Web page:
Re: pro*c and date coulumns

From: Thomas Kyte <>
Date: Fri, 28 May 1999 12:35:14 GMT
Message-ID: <>

A copy of this was sent to (if that email address didn't require changing) On Thu, 27 May 1999 21:56:06 GMT, you wrote:

>How do you declare date fields in pro*c.
>I tried char dt_p[64] or Varchar dt_p[64]
> Does anyone have a snippet for handling dates
>and times with pro*c, also if you declare a PL/SQL
>variable of type DATE how do you copy that to a
>'text' date/time values?
>Sent via
>Share what you know. Learn what you don't.

Unless you want to deal with the 7byte internal date format used by Oracle internally (highly *not* recommended) you will fetch dates into pro*c programs by converting them into strings typically. for example:

exec sql begin declare section;
varchar my_date[40];
exec sql end declare section;

   exec sql select to_char(sysdate,'dd-mon-yyyy hh24:mi:ss' )

              into :my_date
              from dual;

If you want the date in a format that is a C time type and you are sure it'll fit (eg: its after 1/1/1970 and before some time in the future when the C time type stops working) AND you know your timezone (you can use a C function to get that) you can use:

static void process()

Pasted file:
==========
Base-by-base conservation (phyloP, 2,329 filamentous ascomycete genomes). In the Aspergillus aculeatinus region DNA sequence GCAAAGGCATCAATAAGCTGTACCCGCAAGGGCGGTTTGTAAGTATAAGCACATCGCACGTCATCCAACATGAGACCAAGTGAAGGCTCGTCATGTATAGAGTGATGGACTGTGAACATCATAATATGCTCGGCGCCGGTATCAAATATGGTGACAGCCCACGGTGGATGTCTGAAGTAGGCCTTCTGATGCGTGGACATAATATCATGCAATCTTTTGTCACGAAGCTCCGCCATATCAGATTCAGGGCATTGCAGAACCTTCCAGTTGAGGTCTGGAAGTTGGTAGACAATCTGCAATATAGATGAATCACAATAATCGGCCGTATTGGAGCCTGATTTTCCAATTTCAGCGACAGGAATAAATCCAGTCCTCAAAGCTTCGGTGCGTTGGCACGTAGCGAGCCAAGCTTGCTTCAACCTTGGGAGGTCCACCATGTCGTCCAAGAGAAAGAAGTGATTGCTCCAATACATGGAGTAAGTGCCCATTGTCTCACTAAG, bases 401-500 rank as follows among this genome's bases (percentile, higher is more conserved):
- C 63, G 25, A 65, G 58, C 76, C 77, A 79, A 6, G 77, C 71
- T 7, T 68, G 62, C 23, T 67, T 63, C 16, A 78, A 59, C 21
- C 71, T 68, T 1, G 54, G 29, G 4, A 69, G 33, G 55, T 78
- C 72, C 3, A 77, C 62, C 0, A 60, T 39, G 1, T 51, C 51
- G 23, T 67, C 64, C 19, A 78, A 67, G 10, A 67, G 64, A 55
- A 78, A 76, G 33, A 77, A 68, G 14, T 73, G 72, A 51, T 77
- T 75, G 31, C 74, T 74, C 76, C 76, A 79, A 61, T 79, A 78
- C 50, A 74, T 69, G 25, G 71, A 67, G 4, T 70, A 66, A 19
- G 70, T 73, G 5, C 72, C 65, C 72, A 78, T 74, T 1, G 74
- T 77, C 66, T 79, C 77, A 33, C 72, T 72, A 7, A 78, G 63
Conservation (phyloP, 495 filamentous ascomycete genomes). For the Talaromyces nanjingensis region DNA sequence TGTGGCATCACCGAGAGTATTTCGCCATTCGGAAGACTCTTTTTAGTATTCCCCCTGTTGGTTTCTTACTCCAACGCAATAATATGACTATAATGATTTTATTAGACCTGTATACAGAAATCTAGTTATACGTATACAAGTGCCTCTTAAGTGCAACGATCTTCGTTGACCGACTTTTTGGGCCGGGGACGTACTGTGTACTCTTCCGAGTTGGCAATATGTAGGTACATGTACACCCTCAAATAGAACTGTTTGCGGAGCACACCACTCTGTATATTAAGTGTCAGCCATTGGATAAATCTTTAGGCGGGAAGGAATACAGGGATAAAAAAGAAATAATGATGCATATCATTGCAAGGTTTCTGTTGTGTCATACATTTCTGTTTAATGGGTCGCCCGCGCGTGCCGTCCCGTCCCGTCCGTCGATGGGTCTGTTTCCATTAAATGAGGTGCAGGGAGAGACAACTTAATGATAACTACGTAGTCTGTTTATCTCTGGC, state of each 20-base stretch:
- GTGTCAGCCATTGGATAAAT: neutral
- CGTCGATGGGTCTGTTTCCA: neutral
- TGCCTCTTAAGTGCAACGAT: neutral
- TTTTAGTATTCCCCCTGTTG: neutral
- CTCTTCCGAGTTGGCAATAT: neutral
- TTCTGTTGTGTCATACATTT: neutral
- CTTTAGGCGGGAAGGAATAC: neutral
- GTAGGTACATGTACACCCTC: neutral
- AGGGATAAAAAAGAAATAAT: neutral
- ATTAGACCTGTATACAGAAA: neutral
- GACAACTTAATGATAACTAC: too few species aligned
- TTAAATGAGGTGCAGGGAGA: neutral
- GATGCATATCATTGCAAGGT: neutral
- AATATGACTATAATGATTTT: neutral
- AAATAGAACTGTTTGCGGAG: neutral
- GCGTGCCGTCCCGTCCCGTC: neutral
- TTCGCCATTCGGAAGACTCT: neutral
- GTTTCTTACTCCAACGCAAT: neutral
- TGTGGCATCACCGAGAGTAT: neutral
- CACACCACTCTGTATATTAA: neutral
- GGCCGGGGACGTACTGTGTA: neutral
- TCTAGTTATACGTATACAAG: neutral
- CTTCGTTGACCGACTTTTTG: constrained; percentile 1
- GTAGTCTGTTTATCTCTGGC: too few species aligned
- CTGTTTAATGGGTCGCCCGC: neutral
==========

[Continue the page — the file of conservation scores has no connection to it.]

time_t t;

                     to_date('01-jan-1970','dd-mon-yyyy')) * (24*60*60)
               INTO :t
               FROM DUAL;

    printf( "C Time = %d\n", time(NULL) );     printf( "SQL Time = %d\n", t );

To go back in, you can:

time_t theTime;
varchar otime[50];


    printf( "%s", ctime( &theTime ) );

    EXEC SQL SELECT to_char(

        new_time( to_date('01011970','ddmmyyyy') + 1/24/60/60 * :theTime,
        'GMT', 'EDT' ), 'dd-mon-yyyy hh24:mi:ss' )
        into :otime from dual;


the new_time function and its inputs are what you would use in an update or insert statement.

See for my column 'Digging-in to Oracle8i'...  

Thomas Kyte
Oracle Service Industries
Reston, VA USA

Opinions are mine and do not necessarily reflect those of Oracle Corporation
Received on Fri May 28 1999 - 14:35:14 CEST

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